Salvador Dalí (Dictionary of World Biography: Twentieth Century)
Article abstract: During an active career that spanned more than six decades, Dalí emerged as the most popular and influential painter associated with the Surrealist movement. He became one of the towering figures of twentieth century art, noted not only for his painting but also for numerous other creative endeavors.
Salvador Dalí was born on May 11, 1904, in Figueras, a small town near Barcelona in the Spanish province of Catalonia. His father, Salvador Dalí i Cusi, was a local notary with liberal and republican tendencies; his mother, Felipa, to whom young Salvador was devoted, was a pious Catholic. Dalí grew up in a comfortable, progressive bourgeois household that encouraged intellectual pursuits. Indulged and spoiled by his adoring parents, Dalí became a temperamental child who delighted in exhibitionist behavior.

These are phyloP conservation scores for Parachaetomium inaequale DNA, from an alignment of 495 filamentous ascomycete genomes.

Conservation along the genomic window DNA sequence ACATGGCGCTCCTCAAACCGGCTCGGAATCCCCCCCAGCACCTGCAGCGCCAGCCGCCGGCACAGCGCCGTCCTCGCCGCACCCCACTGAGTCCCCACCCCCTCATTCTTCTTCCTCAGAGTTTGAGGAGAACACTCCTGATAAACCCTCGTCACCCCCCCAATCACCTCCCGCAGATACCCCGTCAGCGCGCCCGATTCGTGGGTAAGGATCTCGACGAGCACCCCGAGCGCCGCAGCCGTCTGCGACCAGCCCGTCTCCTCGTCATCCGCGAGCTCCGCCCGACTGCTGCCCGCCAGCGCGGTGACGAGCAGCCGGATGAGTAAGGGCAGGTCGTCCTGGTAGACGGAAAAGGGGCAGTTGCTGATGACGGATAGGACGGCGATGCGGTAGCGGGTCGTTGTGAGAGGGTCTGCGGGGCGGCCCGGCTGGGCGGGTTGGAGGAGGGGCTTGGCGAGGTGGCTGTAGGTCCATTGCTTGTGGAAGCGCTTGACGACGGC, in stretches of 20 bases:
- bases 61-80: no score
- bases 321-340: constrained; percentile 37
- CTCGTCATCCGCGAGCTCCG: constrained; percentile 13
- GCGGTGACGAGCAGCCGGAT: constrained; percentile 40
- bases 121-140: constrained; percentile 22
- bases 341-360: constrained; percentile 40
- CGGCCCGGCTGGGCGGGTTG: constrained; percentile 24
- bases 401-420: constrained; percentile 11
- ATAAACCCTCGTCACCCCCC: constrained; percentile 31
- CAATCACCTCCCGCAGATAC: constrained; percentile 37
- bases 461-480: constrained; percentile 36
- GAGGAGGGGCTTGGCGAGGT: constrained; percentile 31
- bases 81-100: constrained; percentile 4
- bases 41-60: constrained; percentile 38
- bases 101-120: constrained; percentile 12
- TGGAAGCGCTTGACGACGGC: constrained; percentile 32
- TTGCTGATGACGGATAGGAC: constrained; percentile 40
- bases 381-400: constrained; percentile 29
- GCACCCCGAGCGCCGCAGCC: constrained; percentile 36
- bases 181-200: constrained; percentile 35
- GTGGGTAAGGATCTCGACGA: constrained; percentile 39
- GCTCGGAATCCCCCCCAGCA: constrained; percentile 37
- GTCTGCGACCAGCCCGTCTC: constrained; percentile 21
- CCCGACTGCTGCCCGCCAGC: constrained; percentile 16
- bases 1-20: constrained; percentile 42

Dalí attended public school in Figueras for only a year. His parents subsequently enrolled him at private academies run by religious orders. He early exhibited a propensity for art, producing two oil paintings by the age of ten. A family friend, the Impressionist painter Ramón Pichot, played a key role in encouraging young Dalí to pursue his artistic inclinations. Dalí’s father was also supportive, allowing his son to enter drawing classes conducted by Juan Nuñez in 1916.
Throughout adolescence and into early adulthood, Dalí experimented with a wide variety...
(The entire section is 2183 words.)
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